This one is about affection too, but from a little different direction. I spent about a week with Fisherman’s Blues this year, and found that certain songs on it perfectly embody a mood. “Sweet Thing” is absolute ecstasy, “We Will Not Be Lovers” captures defiance… and this song is quintessentially wistful, or at least it is once you know that a “bang” is a kiss or affectionate pat. It’s not just about romances, either, at least not for me. I feel it as a tour of past selves, returning to memories both happy and painful with a settled affection and grace, a making peace. As I get older, this song moves me more and more. “Not surprisingly,” as Werner Herzog would say.
17. Stevie Nicks – Has Anyone Ever Written Anything For You?
“You to me are treasure / You to me are dear” says the previous song, and for me this song will always be about my dear treasure of a spouse. 2021 was our 25th wedding anniversary, and we celebrated in a few ways, including ziplining across the Royal Gorge(!). My most precious memory of it, though, is the gift that Laura gave me on the day, a 45 of this song pressed into a frame with an image of the sheet music and quotes from the lyrics. A harpist played it at our wedding, and having it return this way was just profoundly lovely.
18. Tori Amos – Flying Dutchman
Just as the previous song is about Laura for me, this one (and the next) is about Dante, or at least what my imagination projects onto him. Or maybe it’s about me, as I imagine myself onto Dante. His social world is mostly closed to me, but it’s my perception that he doesn’t have many of his own tribe in his life, at least outside of us. I think that’s slowly changing, but it still feels to me like he’s an outlier among his peers, and that they can’t see what he’s born to be. But he’s got his own rocket ship, and I hope one day he finds the planet that’s home to him.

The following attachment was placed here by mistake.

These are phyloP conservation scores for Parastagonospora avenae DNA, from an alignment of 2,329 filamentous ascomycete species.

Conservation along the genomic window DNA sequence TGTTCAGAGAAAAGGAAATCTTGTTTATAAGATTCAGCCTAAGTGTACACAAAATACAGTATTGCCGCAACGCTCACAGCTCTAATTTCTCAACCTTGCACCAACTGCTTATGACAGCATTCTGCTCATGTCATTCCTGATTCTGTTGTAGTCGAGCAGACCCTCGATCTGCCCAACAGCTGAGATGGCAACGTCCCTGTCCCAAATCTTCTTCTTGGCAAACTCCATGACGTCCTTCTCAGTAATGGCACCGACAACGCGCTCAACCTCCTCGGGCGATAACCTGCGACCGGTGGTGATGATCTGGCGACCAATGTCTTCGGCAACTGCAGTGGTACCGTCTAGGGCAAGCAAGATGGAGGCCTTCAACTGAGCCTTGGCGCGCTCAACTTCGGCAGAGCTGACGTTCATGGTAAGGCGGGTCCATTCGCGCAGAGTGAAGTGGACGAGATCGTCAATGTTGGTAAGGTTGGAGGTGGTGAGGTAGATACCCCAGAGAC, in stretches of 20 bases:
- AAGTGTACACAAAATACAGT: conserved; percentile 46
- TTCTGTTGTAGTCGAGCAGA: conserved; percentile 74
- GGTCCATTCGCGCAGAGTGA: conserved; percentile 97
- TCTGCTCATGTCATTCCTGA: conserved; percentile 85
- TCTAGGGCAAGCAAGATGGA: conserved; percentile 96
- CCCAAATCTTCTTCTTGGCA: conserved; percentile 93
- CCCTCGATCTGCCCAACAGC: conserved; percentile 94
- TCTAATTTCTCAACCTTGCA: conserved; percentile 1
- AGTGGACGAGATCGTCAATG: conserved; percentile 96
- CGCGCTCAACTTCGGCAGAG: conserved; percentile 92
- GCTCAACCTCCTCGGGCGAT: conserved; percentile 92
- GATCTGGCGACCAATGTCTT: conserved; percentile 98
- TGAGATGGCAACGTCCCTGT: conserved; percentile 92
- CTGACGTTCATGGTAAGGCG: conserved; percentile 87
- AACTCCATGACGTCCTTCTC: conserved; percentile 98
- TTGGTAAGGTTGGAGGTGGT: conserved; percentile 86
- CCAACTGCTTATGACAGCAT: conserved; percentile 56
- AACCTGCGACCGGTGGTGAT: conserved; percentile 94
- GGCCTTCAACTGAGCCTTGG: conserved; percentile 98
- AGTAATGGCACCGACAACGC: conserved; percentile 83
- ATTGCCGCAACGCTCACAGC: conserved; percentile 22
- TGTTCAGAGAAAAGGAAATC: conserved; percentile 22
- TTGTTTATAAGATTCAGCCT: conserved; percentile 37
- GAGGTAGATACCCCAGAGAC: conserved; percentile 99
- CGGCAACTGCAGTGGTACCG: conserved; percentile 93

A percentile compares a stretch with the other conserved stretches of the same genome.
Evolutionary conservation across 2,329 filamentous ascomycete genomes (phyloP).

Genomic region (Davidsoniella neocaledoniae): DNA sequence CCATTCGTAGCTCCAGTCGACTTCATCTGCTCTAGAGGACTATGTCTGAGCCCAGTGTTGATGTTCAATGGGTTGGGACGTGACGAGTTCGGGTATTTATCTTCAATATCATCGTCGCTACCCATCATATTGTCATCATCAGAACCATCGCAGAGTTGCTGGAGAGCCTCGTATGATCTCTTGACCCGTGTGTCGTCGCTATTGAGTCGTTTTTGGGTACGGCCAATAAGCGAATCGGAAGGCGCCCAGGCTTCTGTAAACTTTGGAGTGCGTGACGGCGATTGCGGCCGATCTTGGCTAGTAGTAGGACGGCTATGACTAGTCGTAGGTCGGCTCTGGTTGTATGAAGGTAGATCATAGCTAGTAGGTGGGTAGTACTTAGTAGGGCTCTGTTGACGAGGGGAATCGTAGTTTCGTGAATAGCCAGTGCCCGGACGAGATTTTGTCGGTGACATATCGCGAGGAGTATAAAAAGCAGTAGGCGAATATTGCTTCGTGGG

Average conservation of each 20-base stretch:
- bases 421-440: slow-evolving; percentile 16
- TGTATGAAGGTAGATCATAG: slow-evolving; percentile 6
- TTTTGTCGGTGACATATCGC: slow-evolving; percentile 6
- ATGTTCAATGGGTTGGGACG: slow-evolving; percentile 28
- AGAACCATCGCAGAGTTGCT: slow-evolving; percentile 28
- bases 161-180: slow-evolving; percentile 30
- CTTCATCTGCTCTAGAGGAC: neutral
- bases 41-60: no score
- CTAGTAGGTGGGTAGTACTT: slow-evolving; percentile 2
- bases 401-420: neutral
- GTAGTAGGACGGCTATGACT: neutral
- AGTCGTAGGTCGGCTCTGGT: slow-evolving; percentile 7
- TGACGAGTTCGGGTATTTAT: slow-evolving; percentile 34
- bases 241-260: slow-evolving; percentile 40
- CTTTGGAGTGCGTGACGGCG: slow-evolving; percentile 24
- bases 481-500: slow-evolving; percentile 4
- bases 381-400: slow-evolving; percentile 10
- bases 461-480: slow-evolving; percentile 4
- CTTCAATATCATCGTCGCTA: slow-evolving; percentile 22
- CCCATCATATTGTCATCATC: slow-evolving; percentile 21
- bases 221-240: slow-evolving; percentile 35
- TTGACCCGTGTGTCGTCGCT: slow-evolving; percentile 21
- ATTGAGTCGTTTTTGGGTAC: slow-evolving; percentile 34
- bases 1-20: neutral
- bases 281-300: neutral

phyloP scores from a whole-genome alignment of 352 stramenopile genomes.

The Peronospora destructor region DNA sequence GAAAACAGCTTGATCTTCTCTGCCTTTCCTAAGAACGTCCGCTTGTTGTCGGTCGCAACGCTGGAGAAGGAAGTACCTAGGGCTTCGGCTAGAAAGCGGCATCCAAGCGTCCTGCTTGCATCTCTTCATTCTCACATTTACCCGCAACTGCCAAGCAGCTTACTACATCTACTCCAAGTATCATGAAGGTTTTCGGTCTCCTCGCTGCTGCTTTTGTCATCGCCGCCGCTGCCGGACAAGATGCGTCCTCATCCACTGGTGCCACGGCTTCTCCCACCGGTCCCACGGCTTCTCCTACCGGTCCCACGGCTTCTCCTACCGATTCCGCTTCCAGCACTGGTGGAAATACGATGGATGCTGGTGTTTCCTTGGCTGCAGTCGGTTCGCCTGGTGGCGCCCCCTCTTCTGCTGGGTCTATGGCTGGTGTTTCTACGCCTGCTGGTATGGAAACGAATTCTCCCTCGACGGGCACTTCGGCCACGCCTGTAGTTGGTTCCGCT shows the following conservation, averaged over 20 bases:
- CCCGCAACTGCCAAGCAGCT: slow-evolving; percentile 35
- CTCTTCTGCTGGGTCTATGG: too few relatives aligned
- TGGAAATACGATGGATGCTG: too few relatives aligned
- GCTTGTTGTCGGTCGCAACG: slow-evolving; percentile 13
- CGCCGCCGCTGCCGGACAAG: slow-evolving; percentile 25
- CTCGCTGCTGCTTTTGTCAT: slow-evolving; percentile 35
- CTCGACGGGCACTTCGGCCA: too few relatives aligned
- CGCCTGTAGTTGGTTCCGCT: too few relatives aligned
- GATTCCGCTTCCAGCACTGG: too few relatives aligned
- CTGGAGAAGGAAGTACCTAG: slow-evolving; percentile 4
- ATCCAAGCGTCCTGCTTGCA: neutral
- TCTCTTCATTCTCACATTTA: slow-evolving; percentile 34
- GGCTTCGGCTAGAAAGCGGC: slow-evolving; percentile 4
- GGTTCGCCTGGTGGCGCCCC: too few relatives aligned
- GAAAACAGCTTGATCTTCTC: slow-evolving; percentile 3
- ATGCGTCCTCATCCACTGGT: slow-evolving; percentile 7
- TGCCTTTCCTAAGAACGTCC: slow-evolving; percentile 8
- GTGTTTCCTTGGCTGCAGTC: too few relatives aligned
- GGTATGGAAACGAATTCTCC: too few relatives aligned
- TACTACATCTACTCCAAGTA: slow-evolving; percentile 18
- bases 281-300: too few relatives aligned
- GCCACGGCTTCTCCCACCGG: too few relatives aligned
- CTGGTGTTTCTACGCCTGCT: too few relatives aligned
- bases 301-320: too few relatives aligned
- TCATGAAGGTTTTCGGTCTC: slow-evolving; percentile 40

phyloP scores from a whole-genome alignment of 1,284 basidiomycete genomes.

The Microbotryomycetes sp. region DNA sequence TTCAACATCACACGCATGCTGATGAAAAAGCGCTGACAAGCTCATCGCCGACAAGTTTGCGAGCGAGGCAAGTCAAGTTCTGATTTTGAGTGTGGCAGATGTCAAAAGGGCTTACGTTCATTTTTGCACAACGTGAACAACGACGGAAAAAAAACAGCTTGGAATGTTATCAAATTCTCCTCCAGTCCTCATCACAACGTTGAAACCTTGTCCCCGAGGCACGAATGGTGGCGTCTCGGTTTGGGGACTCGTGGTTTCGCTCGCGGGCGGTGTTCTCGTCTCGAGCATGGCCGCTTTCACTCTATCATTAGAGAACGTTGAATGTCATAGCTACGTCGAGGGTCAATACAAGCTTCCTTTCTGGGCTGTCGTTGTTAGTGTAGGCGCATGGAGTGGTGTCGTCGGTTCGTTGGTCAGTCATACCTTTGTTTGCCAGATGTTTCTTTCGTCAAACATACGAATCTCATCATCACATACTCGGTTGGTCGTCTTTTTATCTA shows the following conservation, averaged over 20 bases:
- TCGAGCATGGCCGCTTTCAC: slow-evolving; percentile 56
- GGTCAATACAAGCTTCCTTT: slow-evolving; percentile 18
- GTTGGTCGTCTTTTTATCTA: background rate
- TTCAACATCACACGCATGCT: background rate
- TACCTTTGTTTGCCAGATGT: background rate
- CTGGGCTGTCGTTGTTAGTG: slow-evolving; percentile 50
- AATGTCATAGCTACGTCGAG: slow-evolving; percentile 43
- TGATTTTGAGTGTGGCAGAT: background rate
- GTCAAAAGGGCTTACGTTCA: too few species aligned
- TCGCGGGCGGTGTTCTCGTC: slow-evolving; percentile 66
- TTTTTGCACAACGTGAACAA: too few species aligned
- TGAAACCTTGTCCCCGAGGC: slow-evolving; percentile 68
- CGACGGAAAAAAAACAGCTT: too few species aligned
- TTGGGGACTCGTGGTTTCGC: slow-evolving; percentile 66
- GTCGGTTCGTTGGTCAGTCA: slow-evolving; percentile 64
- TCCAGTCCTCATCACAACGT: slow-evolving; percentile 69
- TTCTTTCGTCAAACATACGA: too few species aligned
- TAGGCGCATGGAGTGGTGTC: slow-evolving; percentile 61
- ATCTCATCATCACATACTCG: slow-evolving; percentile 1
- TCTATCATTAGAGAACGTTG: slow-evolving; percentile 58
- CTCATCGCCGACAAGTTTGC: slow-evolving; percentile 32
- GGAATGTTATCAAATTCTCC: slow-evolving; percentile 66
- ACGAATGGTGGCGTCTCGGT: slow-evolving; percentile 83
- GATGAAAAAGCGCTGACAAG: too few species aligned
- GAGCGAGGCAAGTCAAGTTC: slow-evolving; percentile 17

19. Brandi Carlile – The Joke
This is a song in that same vein, and was my entry into appreciating Brandi Carlile. Laura dove into Brandi’s catalog this year much more than I did, but when I heard this song on Spotify, I knew it would be part of this mix. I don’t know that Dante gets harassed in the way that this song implies, but I know that I’ve repeatedly experienced his exasperation with most of his peers and his conscious separation from their juvenile energy. I think that’s changing as he and they get older — as other kids settle down he’s able to find more common ground with them, but even so he’s often pretty well apart from what they find cool, what they find interesting, and what they find funny. But before long the joke will be on them.
20. Dan Wilson – Closing Time
Dan Wilson used to be the lead singer and songwriter of a band called Semisonic, best known for their song “Closing Time”. That band went on a long hiatus in 2001, and Wilson moved into a songwriting career. In that career he wrote or co-wrote some huge hits, including Adele’s “Someone Like You” and the Dixie Chicks’ “Not Ready To Make Nice.” This year I listened to his album Re-Covered, in which he sings his own versions of all those songs he helped create, and at the end he performs this absolutely gorgeous version of “Closing Time”, with just piano and a bit of subtle synth. I’ve always adored this song — it’s how I became a Wilson fan in the first place — and it felt like a perfect grace note for this collection. Every new beginning comes from some other beginning’s end, and I’m ready for another new beginning.